Sometimes I am still afraid of Leo, even after all these years. In the early days of my correspondence with Maggie, I often feared she’d do the very thing I’d encouraged: leave him. I worried he’d discover I’d influenced her decision. That he’d find me and punish me.
In a way, I’m writing this to confront my fear once and for all. I don’t know how much of it was ever legitimate, and how much of Leo is a boogeyman created by my mind. I’ll probably never know. But I’m tired of the Leo-shaped specter that haunts me, weary of the nightmares, which persist a full twelve years after leaving him. In those dreams I find myself inexplicably back at his side. What compromises have I made? What has happened to my husband? Full of dread, I realize I’ll have to escape all over again.
This isn’t an essay; it’s an exorcism.
But that’s not all it is. It’s also a message in a bottle. Only I’m not the one on a desert island, not anymore—maybe you are. Maybe you’re somebody like I once was, trapped inside a relationship that strangles you and makes you afraid, that crushes your spirit daily. In your heart you know you need to get out of there, but you don’t know how. What will people think? Can you survive on your own? In the face of so much uncertainty, you convince yourself you’re better off with the devil you know.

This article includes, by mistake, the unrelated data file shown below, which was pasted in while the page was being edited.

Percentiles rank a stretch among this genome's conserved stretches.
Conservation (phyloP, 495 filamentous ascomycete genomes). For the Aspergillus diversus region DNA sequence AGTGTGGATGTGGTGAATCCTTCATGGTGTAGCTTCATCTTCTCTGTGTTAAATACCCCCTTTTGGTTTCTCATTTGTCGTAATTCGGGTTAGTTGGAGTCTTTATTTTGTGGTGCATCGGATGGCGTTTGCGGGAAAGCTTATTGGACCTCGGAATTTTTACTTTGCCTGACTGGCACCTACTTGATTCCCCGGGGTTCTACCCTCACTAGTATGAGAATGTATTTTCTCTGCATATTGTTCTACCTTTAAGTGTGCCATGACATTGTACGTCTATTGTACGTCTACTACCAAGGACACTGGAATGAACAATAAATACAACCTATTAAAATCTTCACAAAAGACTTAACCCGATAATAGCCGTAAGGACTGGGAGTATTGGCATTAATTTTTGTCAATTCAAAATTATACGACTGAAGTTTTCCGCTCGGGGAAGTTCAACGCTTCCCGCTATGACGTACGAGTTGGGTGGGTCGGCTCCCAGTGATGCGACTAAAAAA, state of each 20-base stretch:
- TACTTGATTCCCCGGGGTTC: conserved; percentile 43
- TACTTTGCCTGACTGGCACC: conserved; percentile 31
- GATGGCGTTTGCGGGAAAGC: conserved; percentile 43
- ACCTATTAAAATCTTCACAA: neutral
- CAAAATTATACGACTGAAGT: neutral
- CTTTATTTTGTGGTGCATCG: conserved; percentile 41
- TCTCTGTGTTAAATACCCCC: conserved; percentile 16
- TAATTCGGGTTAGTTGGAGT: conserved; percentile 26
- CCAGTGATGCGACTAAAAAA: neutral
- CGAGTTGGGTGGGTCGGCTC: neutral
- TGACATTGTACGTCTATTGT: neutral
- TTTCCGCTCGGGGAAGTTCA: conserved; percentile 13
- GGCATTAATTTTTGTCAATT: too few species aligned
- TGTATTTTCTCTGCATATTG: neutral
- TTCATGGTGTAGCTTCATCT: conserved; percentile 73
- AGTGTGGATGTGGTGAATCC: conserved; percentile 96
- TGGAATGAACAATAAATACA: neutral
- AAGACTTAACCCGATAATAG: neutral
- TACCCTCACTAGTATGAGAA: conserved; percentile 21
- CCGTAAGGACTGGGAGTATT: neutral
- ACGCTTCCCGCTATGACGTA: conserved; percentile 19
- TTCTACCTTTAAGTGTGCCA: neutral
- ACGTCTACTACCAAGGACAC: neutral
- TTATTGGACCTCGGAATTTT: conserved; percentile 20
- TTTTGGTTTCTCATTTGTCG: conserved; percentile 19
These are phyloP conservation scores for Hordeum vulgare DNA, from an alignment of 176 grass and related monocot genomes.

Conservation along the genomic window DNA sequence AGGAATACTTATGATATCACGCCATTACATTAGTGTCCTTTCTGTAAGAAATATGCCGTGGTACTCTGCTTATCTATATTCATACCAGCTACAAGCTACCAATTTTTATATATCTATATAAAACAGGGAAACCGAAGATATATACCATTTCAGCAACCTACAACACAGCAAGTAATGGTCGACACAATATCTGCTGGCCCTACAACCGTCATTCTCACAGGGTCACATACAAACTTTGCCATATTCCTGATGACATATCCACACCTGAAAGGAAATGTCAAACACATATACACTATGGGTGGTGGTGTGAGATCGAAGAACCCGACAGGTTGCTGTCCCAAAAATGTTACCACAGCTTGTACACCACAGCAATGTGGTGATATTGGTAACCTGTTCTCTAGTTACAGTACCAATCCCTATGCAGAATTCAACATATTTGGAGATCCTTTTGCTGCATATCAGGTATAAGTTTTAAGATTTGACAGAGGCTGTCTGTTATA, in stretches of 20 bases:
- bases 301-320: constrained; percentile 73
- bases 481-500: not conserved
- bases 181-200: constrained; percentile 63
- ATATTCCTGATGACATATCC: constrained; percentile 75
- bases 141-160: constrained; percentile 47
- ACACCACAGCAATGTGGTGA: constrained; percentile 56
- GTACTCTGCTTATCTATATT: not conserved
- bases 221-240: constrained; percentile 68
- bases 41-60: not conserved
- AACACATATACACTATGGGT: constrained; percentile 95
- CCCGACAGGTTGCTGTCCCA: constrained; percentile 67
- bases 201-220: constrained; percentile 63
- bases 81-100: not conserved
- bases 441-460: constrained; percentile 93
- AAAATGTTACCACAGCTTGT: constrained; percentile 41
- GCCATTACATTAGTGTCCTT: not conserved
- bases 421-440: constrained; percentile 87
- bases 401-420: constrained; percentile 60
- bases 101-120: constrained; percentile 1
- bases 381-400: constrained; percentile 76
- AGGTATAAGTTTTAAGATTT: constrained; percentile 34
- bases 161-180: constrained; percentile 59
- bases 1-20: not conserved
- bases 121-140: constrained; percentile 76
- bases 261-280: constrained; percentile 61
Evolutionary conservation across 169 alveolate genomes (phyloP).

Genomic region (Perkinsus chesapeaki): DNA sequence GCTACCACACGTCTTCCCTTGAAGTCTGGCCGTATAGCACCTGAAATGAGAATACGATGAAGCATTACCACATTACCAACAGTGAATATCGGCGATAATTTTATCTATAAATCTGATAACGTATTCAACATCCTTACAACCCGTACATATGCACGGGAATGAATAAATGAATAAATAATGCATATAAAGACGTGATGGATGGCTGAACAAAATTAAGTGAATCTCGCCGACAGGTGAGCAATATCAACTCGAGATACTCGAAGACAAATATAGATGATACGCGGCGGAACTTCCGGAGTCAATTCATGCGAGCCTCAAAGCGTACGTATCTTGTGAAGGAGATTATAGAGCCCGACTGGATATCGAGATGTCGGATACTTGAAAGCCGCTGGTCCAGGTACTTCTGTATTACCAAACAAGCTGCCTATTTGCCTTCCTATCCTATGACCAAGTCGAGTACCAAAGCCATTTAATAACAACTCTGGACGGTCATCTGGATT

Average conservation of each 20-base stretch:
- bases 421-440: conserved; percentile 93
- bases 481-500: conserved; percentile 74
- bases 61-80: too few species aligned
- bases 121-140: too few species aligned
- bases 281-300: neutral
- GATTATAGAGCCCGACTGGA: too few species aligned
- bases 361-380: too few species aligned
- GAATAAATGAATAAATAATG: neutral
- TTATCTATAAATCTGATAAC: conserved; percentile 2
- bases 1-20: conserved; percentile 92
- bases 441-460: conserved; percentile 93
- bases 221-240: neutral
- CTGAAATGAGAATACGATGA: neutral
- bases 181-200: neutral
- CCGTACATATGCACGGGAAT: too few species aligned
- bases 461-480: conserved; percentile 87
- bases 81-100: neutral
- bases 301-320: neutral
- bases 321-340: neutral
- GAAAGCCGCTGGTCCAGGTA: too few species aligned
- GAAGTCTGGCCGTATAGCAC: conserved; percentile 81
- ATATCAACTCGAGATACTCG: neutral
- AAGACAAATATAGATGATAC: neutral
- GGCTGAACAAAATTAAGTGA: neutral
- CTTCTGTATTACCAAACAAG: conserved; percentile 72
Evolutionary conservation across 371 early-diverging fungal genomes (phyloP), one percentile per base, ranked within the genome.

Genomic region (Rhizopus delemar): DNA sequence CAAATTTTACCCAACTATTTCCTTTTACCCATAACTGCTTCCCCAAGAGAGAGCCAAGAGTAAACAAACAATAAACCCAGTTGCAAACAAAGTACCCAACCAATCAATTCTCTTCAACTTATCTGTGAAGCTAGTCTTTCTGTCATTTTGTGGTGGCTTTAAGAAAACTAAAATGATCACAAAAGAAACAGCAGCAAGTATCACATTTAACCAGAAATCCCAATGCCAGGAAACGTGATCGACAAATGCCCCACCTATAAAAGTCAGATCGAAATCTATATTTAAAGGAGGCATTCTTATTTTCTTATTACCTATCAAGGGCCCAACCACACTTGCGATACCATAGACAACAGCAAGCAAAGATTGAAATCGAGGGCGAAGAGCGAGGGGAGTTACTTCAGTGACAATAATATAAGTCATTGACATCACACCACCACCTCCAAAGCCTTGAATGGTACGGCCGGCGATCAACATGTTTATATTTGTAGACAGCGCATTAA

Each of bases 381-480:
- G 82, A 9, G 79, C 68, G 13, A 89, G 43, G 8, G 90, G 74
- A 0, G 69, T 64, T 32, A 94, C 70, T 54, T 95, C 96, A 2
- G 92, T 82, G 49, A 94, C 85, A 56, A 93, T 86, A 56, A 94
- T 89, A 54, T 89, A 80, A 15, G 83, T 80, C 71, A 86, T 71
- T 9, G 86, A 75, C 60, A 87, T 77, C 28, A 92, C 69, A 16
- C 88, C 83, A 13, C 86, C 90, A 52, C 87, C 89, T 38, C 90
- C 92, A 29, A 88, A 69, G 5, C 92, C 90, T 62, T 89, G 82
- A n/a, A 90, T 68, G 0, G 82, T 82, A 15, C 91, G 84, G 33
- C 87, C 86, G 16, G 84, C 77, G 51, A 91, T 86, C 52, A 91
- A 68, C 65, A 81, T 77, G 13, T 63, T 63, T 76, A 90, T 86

Whoever you are, please hear me: You are stronger than you think you are. You are more resourceful than you think you are. You are worth more than you think you are.
I couldn’t save Maggie. I labored over my emails to her, each sentence a skeleton key crafted in hopes that one might click into place and liberate her. But she’s been with Leo as long as I was, perhaps longer. In her more recent letters, she’s stopped talking about leaving.
I don’t understand how you did it, she once wrote. How you just packed up and disappeared. The strength that must have taken, where did it come from?
It was a gradual thing, below the surface long before I ever saw it. Then one night I looked around at my bullshit life. I had no education. I lived in a place I hated with with a man who hardly noticed me unless I’d pissed him off. The television was on all the time. The rug was awful. The dog I hadn’t wanted needed a bath again. My waitress uniform was ugly.
What had happened to me? I was twenty-seven. How, I wondered, had I let things suck so bad for so long? I’d been living as though I were waiting for someone to rescue me, but no one was coming. I would have to rescue myself.
I used to stand in the window late at night, watching the constellations wheel by overhead. They seemed as remote as the possibility of a more fulfilling life. What if true love didn’t exist? Were we all just doomed to loneliness? Maybe dreams only came true in books.
There was only one way to find out. I began plotting my escape.
(To be continued.)